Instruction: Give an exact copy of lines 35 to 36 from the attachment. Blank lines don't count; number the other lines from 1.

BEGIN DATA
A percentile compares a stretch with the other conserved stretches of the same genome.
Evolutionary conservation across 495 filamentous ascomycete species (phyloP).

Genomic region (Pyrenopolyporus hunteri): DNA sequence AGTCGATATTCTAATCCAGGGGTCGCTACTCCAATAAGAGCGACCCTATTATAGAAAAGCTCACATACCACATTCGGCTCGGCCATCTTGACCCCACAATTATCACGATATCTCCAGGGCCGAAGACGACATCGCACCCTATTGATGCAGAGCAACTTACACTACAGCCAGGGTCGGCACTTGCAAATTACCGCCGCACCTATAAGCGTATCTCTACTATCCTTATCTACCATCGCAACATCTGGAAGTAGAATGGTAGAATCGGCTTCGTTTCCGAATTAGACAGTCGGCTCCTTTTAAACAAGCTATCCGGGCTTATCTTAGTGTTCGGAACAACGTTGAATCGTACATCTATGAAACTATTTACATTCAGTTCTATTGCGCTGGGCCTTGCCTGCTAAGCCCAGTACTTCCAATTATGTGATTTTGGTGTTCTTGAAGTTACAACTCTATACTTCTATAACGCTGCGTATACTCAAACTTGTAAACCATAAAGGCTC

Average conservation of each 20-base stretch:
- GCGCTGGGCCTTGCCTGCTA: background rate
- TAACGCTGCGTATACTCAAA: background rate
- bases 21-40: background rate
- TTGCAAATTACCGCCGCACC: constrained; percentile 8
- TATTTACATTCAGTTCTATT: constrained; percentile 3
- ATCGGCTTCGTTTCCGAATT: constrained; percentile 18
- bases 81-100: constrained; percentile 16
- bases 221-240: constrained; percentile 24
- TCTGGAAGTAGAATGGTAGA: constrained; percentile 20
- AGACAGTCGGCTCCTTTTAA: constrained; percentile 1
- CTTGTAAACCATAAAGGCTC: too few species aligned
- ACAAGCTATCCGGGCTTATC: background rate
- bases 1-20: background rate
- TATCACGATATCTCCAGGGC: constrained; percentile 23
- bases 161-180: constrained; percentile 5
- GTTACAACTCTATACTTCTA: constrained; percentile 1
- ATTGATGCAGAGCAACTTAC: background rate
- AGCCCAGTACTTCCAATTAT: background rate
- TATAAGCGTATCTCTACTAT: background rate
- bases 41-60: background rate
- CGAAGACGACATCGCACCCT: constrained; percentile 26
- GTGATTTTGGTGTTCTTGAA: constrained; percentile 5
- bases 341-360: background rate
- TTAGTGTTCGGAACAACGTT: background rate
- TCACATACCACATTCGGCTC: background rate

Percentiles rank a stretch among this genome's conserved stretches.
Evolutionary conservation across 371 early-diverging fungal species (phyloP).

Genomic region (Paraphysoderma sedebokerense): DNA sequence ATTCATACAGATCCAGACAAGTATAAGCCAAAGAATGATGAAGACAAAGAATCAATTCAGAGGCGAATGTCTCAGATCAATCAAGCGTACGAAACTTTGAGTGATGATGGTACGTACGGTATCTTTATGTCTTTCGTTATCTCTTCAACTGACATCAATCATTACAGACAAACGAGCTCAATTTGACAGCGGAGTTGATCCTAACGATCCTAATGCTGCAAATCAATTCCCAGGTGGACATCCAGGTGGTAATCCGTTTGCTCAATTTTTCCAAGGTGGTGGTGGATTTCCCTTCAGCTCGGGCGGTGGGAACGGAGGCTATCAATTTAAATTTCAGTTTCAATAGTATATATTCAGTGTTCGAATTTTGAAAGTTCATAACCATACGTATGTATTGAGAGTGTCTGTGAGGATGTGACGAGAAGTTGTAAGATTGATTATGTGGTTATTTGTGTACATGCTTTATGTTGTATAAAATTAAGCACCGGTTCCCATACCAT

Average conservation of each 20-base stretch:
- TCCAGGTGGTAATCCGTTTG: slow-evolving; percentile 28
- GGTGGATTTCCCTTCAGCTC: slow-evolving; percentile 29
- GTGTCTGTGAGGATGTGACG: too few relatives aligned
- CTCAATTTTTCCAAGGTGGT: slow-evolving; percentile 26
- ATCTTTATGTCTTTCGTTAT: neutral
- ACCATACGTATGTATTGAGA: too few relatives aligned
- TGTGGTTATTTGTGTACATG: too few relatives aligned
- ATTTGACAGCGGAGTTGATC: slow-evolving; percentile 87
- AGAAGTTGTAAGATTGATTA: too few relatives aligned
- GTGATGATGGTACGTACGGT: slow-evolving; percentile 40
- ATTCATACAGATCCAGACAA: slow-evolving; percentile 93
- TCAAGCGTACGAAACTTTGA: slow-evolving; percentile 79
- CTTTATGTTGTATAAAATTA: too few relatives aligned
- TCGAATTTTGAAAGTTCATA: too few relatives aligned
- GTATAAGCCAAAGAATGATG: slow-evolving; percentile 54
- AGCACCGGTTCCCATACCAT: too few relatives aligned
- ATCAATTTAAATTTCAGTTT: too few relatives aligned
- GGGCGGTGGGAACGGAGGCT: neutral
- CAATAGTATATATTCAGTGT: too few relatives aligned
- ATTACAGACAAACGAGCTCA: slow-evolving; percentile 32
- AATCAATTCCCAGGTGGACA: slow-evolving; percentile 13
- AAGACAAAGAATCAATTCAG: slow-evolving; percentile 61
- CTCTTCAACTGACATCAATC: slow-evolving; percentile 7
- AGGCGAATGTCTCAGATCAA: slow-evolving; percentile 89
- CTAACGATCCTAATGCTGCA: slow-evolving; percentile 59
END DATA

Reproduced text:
- GGTGGATTTCCCTTCAGCTC: slow-evolving; percentile 29
- GTGTCTGTGAGGATGTGACG: too few relatives aligned